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The Carried Interest Loophole Survives One other Political Battle


“Carried interest has turn into the MacGuffin of the I.R.A. saga,” said James Lucier, an analyst at Capital Alpha Partners, a policy research firm in Washington, describing it as a literary device that authors include merely to make plots more interesting. “The MacGuffin distracted attention from the really necessary things occurring within the story to make the startling conclusion much more surprising ultimately.”

On Friday, some progressive policy experts shrugged off the elimination of the carried interest provision, which they considered only a modest improvement over current law.

“The proposal that was within the bill until last night made a technical adjustment within the holding period for assets that qualified for carried interest treatment,” said Jean Ross, a senior fellow on the Center for American Progress, a liberal research group in Washington. “A greater approach would tackle the difficulty head-on and say that compensation for services managing an investment fund ought to be taxed like work and subject to atypical tax rates.”

Ms. Ross added that she was pleased by the addition of the tax on stock buybacks, which some Democrats and their allies have long supported, arguing that firms are spending an excessive amount of money buying back their very own shares, quite than investing in research and development or giving staff raises.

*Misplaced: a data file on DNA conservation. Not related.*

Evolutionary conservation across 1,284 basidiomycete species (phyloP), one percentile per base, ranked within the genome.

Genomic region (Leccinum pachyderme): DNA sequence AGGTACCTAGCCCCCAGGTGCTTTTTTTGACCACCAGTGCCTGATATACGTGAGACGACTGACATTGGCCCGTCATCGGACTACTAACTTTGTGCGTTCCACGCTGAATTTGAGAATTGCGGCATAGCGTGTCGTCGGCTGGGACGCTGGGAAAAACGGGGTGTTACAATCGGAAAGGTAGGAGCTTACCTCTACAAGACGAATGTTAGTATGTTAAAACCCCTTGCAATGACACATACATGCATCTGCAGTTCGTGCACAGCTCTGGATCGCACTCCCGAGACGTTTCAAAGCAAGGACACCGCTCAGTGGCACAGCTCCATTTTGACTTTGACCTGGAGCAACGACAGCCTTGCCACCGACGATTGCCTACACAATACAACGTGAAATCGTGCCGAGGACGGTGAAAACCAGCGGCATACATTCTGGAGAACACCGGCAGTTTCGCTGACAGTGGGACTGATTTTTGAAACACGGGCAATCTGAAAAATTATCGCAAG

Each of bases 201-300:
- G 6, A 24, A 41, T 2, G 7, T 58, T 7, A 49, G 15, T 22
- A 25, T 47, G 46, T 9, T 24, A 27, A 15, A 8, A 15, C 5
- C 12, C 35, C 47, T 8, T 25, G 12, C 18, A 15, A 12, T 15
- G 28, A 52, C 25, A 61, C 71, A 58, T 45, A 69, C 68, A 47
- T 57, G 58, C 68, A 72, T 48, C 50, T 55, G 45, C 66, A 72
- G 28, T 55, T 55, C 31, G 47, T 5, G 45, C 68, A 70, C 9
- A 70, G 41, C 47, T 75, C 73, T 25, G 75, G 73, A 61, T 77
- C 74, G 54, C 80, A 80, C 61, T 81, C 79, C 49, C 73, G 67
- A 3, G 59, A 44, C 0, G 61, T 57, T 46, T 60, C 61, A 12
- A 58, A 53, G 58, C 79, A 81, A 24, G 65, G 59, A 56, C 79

Ms. Sinema herself has said little about why she considered it so necessary to preserve the carried interest tax treatment. She has said that she plans to work on laws with Senator Mark Warner, Democrat of Virginia, to handle the loophole. But when the laws shouldn’t be included in the present package, which is being fast-tracked under an arcane budget process, any reform would require support from at the least 10 Republicans.

“I feel we reached agreement that there are areas where there’s been abuse,” Mr. Warner said in an interview, adding, “I’m disillusioned it didn’t get on this bill, but I’m looking forward to working with Senator Sinema — and others — to see if we are able to address this.”

In a press release on Thursday, Ms. Sinema said, “We have now agreed to remove the carried interest tax provision, protect advanced manufacturing and boost our clean energy economy within the Senate’s budget reconciliation laws.”

Emily Cochrane contributed reporting.

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